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Journalism Vocab

  • Answer 50 questions in 15 minutes.
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  • Match each statement with the correct term.
  • Don't refresh. All questions and answers are randomly picked and ordered every time you load a test.

This is a study tool. The 3 wrong answers for each question are randomly chosen from answers to other questions. So, you might find at times the answers obvious, but you will see it re-enforces your understanding as you take the test each time.
1. Video images shot specifically to be used over a reporter's words to illustrate the news event or story to cover up audio edits of quotes (to avoid the jerking head effect) or to cover up bad shots (out of focus poorly lighted etc.)

2. A person who talks to a reporter on the record for attribution in a news story

3. A line identifying the author of a story.

4. The main article on the front page of a newspaper or the cover story in a magazine

5. In libel law a reckless disregard for the truth such as when a reporter or an editor knows that a statement is false and prints or airs it anyway.

6. To cut or mask the unwanted portions usually of a photograph.

7. An ending that finishes a story with a climax surprise or punch line

8. To keep abreast of significant developments on a beat or to report on a specfic event.

9. Usually means 'don't quote me.'

10. Statutes under which an individual or a group can take action against another group or individual.

11. A typewritten page of copy following the first page.

12. Abbreviation for 'hold for release.' Material that cannot be used until it is released by the source or at a designated time.

13. A story that focuses on the human side of news and often appeals to the readers' emotion - a piece valued more for its emotional impact or oddity than for its importance.

14. Information that is not intended for publication

15. An article in which a writer or columnist gives an opinion on a topic

16. Continuation of a story from one page to another

17. A story intended to reveal the personality or character of an institution or person.

18. The name of the reporter

19. A feature story that focuses on the current fads directions tendencies and inclinations of society

20. The completed page drawing.

21. A smaller headline which comes between the headline and the story

22. Using the work of another person (both written words and intellectual property) and calling that work your own

23. The major story on top of page one.

24. Hidden slant of a press source which usually casts the client in a positive light

25. Opening paragraph of a story in which the 'who' is identified by occupation city office or any means other than by name.

26. Particular emphasis of a media presentation sometimes called a slant

27. Shaded areas of copy in a newspaper

28. The process of preparing page drawings to indicate where stories and pictures are to be placed in the newspaper.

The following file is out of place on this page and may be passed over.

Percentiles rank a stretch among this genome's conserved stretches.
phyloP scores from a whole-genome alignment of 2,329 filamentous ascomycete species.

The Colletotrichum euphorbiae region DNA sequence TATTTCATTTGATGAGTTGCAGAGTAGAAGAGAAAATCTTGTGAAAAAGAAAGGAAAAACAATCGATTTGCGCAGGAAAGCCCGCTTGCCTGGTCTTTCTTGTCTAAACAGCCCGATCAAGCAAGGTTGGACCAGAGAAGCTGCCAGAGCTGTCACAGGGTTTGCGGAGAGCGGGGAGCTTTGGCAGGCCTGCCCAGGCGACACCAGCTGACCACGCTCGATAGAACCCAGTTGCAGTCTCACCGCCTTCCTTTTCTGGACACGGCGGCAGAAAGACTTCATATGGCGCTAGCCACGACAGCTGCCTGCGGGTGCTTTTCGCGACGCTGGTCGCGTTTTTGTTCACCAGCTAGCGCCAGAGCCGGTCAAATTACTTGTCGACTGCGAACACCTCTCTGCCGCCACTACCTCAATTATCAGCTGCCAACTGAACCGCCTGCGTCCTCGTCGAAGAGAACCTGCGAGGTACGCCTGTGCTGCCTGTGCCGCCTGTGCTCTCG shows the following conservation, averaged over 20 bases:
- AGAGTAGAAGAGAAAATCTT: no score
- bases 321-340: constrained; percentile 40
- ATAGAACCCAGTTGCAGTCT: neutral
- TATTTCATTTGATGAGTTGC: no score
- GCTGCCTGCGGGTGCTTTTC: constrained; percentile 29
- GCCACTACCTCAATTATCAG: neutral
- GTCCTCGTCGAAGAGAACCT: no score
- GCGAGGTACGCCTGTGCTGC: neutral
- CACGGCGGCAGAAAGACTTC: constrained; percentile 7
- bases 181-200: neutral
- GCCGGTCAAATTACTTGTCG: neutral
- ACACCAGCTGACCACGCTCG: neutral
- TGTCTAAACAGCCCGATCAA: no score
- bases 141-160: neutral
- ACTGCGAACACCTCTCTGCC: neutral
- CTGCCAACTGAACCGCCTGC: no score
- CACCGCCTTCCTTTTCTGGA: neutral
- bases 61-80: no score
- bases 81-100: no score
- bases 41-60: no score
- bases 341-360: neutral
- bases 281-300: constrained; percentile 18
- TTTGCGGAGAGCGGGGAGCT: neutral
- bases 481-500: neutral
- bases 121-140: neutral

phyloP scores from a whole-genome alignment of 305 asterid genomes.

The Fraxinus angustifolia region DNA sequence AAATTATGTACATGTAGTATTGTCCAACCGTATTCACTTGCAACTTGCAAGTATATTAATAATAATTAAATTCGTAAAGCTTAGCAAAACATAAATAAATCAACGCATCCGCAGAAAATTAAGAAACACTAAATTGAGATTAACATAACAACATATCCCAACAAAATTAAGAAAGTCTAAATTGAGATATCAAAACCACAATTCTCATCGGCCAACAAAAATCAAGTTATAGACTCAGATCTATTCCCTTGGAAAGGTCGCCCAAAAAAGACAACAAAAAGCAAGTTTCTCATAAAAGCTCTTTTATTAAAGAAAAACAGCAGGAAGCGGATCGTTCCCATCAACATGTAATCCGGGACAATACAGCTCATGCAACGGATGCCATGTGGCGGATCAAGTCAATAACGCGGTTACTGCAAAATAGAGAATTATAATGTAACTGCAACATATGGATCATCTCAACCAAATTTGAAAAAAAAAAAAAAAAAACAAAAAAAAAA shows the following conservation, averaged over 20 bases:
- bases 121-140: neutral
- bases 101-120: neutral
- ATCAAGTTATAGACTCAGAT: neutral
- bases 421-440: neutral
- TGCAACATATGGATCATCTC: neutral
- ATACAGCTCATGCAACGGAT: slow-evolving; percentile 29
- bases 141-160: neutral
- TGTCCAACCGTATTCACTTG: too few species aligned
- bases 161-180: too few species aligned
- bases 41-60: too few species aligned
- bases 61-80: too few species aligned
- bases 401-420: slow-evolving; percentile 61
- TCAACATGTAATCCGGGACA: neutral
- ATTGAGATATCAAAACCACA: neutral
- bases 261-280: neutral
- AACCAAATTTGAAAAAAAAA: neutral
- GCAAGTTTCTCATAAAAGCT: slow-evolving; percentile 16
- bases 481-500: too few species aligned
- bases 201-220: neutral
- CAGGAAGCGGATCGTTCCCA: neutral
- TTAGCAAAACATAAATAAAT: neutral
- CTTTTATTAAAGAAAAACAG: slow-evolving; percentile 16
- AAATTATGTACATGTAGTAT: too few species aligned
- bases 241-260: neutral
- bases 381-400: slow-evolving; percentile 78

29. Believability of a writer or publication

30. A fragment of information that may lead to a story.

31. A newspaper story beginning that uses humor or an interesting incident.

32. A secondary story intended to be run with a major story on the same topic.

33. A page of typewritten copy for newspaper use.

34. A writer's development of distinctive characteristics and idiosyncrasies of language use that make his or her writing as easily recognizable as the inflections tone and pronunciation of speech that make a person's vocalized speech pat terns distinc

35. Reporting that ignores or treats lightly negative news about friends of a reporter.

36. Headline across or near the top of all or most of a newspaper page. Also called a line ribbon streamer screamer

37. The organization of a news story in which information is arranged in descending order of importance.

38. The machine that prints a newspaper. Also a synonym for a journalist or journalism.

39. Legislation giving journalists the right to protect the identity of sources.

40. The caption that accompanies a newspaper or magazine photograph.

41. Determination of the truth of the material the reporter gathers or is given.

42. A story usually short that is humorous or pleasing to the reader.

43. Any overly obscure technical or bureaucratic words that would not be used in everyday language

44. A direct question designed to draw a specific response; for example 'Will you be a candidate?'

45. Stories clipped from your own or other newspapers.

46. People or records from which a reporter gets information.

47. Services that provide news from around the world to publications that subscribe for a fee (e.g. Associated Press Canadian Press Reuters and United Press International)

48. The opening paragraph of a story that reports two or more newsworthy elements.

49. Story that requires a great amount of research and hard work to come up with facts that might be hidden buried or obscured by people who have a vested interest in keeping those facts from being published

50. The first sentence or first few sentences of a story